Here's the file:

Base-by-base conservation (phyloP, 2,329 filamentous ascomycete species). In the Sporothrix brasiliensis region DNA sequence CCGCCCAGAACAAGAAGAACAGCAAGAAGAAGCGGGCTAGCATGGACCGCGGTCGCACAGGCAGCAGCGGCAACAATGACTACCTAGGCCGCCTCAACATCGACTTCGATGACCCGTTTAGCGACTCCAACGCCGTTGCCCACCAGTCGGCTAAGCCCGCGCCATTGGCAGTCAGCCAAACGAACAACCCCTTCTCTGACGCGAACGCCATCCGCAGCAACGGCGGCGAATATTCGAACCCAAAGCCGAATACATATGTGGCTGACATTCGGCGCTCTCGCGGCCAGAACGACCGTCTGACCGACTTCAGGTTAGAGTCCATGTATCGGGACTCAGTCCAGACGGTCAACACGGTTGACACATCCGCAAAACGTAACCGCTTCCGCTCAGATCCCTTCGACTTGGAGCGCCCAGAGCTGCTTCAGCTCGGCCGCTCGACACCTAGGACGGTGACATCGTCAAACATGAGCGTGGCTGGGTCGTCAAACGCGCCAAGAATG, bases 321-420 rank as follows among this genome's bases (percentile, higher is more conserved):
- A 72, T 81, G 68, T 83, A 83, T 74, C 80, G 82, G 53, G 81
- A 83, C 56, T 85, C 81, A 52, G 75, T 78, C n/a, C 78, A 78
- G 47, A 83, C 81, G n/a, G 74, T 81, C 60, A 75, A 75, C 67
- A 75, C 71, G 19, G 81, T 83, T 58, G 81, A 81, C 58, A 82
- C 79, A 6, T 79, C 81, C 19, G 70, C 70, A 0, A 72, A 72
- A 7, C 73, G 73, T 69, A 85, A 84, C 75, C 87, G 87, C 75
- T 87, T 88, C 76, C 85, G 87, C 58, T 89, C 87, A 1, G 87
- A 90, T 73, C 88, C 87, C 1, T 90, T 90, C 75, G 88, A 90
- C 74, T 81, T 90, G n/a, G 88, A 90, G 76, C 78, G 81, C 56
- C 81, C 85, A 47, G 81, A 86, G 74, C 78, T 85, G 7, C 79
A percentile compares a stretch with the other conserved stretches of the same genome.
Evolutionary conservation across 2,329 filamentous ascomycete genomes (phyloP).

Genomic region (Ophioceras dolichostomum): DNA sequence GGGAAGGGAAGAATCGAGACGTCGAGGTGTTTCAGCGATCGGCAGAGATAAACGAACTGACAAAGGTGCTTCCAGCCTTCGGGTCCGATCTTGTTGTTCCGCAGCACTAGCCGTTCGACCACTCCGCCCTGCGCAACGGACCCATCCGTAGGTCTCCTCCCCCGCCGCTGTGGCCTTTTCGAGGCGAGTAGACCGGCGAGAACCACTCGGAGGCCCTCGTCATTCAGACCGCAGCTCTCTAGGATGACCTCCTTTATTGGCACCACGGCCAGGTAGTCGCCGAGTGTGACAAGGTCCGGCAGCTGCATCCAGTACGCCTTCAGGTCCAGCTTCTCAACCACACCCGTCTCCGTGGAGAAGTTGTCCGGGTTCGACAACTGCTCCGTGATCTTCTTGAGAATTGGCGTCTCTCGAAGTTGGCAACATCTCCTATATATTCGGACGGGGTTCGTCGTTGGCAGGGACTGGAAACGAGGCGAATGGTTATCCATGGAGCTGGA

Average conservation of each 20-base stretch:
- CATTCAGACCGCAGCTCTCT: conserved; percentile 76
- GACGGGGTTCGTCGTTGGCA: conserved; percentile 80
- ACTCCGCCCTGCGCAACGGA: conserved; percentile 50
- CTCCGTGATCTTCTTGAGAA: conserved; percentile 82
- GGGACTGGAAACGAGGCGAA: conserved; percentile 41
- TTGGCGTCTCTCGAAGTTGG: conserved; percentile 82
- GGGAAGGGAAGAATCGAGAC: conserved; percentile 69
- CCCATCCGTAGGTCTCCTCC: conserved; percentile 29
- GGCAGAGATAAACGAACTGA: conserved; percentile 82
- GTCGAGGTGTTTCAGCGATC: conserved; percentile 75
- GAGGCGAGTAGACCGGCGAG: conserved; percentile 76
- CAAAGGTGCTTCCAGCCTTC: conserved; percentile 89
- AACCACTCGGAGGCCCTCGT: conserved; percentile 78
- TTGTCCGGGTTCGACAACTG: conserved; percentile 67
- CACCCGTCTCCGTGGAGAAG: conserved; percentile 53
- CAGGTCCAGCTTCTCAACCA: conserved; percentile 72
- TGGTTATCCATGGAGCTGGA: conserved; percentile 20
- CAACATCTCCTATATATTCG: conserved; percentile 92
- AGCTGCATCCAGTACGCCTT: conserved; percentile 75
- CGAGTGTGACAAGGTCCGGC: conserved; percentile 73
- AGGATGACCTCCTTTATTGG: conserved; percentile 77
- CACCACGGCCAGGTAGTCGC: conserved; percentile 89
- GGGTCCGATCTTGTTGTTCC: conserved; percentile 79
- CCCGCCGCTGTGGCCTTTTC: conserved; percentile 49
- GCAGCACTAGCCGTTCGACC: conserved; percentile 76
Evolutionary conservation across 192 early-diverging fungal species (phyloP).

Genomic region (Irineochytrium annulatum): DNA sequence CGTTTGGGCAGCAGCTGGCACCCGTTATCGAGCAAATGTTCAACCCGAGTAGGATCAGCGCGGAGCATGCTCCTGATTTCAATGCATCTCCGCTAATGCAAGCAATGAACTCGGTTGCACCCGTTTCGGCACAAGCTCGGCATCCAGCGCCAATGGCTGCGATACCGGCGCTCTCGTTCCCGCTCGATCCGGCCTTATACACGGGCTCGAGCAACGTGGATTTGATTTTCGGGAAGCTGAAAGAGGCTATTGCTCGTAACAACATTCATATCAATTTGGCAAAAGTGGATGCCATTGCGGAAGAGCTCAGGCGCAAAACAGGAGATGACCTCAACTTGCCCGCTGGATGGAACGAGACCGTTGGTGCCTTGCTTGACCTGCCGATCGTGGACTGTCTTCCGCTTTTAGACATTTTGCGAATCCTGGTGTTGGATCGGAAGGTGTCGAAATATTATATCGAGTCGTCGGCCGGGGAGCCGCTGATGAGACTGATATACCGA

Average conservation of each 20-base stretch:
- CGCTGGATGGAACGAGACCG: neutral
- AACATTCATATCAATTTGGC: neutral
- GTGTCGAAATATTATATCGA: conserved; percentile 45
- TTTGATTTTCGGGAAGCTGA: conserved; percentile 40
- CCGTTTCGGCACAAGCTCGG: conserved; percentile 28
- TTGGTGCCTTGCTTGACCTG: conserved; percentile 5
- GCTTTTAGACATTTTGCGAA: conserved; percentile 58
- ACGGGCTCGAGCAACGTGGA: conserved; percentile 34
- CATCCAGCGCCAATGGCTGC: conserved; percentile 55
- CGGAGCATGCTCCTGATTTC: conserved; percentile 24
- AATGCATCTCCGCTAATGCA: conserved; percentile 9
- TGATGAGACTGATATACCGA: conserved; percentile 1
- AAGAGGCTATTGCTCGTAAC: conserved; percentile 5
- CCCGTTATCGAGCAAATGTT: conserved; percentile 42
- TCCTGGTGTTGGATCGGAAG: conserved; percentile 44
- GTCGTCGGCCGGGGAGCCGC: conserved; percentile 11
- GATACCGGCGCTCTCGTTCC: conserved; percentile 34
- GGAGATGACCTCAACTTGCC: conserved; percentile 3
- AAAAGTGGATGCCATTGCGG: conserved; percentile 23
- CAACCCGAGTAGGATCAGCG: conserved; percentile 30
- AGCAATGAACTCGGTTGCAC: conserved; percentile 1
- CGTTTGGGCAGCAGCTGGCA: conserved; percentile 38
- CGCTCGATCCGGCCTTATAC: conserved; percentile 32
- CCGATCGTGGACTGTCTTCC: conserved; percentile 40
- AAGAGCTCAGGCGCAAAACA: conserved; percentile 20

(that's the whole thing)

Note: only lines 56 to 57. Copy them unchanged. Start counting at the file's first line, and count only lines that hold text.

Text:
- AAGAGGCTATTGCTCGTAAC: conserved; percentile 5
- CCCGTTATCGAGCAAATGTT: conserved; percentile 42